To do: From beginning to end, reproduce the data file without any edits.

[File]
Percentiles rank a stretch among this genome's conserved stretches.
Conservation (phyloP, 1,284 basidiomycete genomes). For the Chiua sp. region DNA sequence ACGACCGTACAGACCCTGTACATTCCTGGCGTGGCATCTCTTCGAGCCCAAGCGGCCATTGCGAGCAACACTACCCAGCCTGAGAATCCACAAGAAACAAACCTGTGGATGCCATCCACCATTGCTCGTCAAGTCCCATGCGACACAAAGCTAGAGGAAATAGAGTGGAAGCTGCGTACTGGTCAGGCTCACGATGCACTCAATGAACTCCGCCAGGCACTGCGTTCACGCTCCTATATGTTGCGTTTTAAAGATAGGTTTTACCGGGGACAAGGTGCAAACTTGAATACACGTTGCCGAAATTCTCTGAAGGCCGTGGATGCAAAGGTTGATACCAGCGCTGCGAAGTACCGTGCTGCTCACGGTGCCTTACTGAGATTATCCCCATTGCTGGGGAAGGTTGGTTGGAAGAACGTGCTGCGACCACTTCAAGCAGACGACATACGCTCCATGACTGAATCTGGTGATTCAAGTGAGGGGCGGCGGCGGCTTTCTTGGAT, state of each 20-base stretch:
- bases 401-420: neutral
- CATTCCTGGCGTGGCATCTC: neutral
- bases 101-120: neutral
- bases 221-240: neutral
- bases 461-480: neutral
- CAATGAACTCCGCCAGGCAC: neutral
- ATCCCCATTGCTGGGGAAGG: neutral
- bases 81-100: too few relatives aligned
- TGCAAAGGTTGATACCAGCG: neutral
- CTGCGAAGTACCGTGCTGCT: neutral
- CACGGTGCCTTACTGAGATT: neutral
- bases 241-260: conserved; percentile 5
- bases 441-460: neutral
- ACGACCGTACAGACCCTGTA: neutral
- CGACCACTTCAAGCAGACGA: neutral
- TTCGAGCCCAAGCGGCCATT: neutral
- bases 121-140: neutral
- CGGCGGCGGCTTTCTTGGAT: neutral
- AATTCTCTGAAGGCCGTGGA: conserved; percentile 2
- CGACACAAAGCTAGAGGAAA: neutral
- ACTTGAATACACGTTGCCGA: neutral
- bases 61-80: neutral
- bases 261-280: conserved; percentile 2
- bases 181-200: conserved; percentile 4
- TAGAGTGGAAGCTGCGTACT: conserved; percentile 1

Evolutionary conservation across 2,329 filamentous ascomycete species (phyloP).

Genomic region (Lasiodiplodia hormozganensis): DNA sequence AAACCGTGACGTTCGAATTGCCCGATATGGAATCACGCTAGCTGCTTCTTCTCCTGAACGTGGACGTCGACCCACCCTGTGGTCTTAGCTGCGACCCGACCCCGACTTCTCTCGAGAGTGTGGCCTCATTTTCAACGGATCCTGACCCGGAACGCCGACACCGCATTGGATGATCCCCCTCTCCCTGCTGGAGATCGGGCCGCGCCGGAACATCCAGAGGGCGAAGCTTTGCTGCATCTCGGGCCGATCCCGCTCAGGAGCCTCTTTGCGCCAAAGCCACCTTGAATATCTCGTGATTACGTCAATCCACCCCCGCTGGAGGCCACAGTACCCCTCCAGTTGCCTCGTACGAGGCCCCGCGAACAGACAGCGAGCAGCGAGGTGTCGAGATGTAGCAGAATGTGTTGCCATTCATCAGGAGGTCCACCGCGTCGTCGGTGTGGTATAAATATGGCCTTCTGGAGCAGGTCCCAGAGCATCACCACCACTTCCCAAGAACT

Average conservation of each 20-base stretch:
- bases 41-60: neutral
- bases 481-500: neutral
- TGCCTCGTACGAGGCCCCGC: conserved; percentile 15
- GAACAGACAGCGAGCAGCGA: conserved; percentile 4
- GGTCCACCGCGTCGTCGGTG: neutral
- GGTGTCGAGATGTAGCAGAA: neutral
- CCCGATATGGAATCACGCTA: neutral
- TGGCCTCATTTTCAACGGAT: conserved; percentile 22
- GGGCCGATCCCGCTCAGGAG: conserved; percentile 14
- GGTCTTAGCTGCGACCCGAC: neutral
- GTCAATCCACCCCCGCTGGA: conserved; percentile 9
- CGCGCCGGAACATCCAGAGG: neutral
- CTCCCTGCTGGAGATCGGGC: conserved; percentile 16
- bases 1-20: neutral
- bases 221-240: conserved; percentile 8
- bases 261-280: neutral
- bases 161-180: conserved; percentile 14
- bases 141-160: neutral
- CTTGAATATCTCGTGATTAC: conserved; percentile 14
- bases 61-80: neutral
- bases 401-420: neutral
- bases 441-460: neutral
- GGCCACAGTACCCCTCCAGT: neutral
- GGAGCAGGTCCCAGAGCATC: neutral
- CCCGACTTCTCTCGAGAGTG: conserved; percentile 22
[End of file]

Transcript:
Percentiles rank a stretch among this genome's conserved stretches.
Conservation (phyloP, 1,284 basidiomycete genomes). For the Chiua sp. region DNA sequence ACGACCGTACAGACCCTGTACATTCCTGGCGTGGCATCTCTTCGAGCCCAAGCGGCCATTGCGAGCAACACTACCCAGCCTGAGAATCCACAAGAAACAAACCTGTGGATGCCATCCACCATTGCTCGTCAAGTCCCATGCGACACAAAGCTAGAGGAAATAGAGTGGAAGCTGCGTACTGGTCAGGCTCACGATGCACTCAATGAACTCCGCCAGGCACTGCGTTCACGCTCCTATATGTTGCGTTTTAAAGATAGGTTTTACCGGGGACAAGGTGCAAACTTGAATACACGTTGCCGAAATTCTCTGAAGGCCGTGGATGCAAAGGTTGATACCAGCGCTGCGAAGTACCGTGCTGCTCACGGTGCCTTACTGAGATTATCCCCATTGCTGGGGAAGGTTGGTTGGAAGAACGTGCTGCGACCACTTCAAGCAGACGACATACGCTCCATGACTGAATCTGGTGATTCAAGTGAGGGGCGGCGGCGGCTTTCTTGGAT, state of each 20-base stretch:
- bases 401-420: neutral
- CATTCCTGGCGTGGCATCTC: neutral
- bases 101-120: neutral
- bases 221-240: neutral
- bases 461-480: neutral
- CAATGAACTCCGCCAGGCAC: neutral
- ATCCCCATTGCTGGGGAAGG: neutral
- bases 81-100: too few relatives aligned
- TGCAAAGGTTGATACCAGCG: neutral
- CTGCGAAGTACCGTGCTGCT: neutral
- CACGGTGCCTTACTGAGATT: neutral
- bases 241-260: conserved; percentile 5
- bases 441-460: neutral
- ACGACCGTACAGACCCTGTA: neutral
- CGACCACTTCAAGCAGACGA: neutral
- TTCGAGCCCAAGCGGCCATT: neutral
- bases 121-140: neutral
- CGGCGGCGGCTTTCTTGGAT: neutral
- AATTCTCTGAAGGCCGTGGA: conserved; percentile 2
- CGACACAAAGCTAGAGGAAA: neutral
- ACTTGAATACACGTTGCCGA: neutral
- bases 61-80: neutral
- bases 261-280: conserved; percentile 2
- bases 181-200: conserved; percentile 4
- TAGAGTGGAAGCTGCGTACT: conserved; percentile 1

Evolutionary conservation across 2,329 filamentous ascomycete species (phyloP).

Genomic region (Lasiodiplodia hormozganensis): DNA sequence AAACCGTGACGTTCGAATTGCCCGATATGGAATCACGCTAGCTGCTTCTTCTCCTGAACGTGGACGTCGACCCACCCTGTGGTCTTAGCTGCGACCCGACCCCGACTTCTCTCGAGAGTGTGGCCTCATTTTCAACGGATCCTGACCCGGAACGCCGACACCGCATTGGATGATCCCCCTCTCCCTGCTGGAGATCGGGCCGCGCCGGAACATCCAGAGGGCGAAGCTTTGCTGCATCTCGGGCCGATCCCGCTCAGGAGCCTCTTTGCGCCAAAGCCACCTTGAATATCTCGTGATTACGTCAATCCACCCCCGCTGGAGGCCACAGTACCCCTCCAGTTGCCTCGTACGAGGCCCCGCGAACAGACAGCGAGCAGCGAGGTGTCGAGATGTAGCAGAATGTGTTGCCATTCATCAGGAGGTCCACCGCGTCGTCGGTGTGGTATAAATATGGCCTTCTGGAGCAGGTCCCAGAGCATCACCACCACTTCCCAAGAACT

Average conservation of each 20-base stretch:
- bases 41-60: neutral
- bases 481-500: neutral
- TGCCTCGTACGAGGCCCCGC: conserved; percentile 15
- GAACAGACAGCGAGCAGCGA: conserved; percentile 4
- GGTCCACCGCGTCGTCGGTG: neutral
- GGTGTCGAGATGTAGCAGAA: neutral
- CCCGATATGGAATCACGCTA: neutral
- TGGCCTCATTTTCAACGGAT: conserved; percentile 22
- GGGCCGATCCCGCTCAGGAG: conserved; percentile 14
- GGTCTTAGCTGCGACCCGAC: neutral
- GTCAATCCACCCCCGCTGGA: conserved; percentile 9
- CGCGCCGGAACATCCAGAGG: neutral
- CTCCCTGCTGGAGATCGGGC: conserved; percentile 16
- bases 1-20: neutral
- bases 221-240: conserved; percentile 8
- bases 261-280: neutral
- bases 161-180: conserved; percentile 14
- bases 141-160: neutral
- CTTGAATATCTCGTGATTAC: conserved; percentile 14
- bases 61-80: neutral
- bases 401-420: neutral
- bases 441-460: neutral
- GGCCACAGTACCCCTCCAGT: neutral
- GGAGCAGGTCCCAGAGCATC: neutral
- CCCGACTTCTCTCGAGAGTG: conserved; percentile 22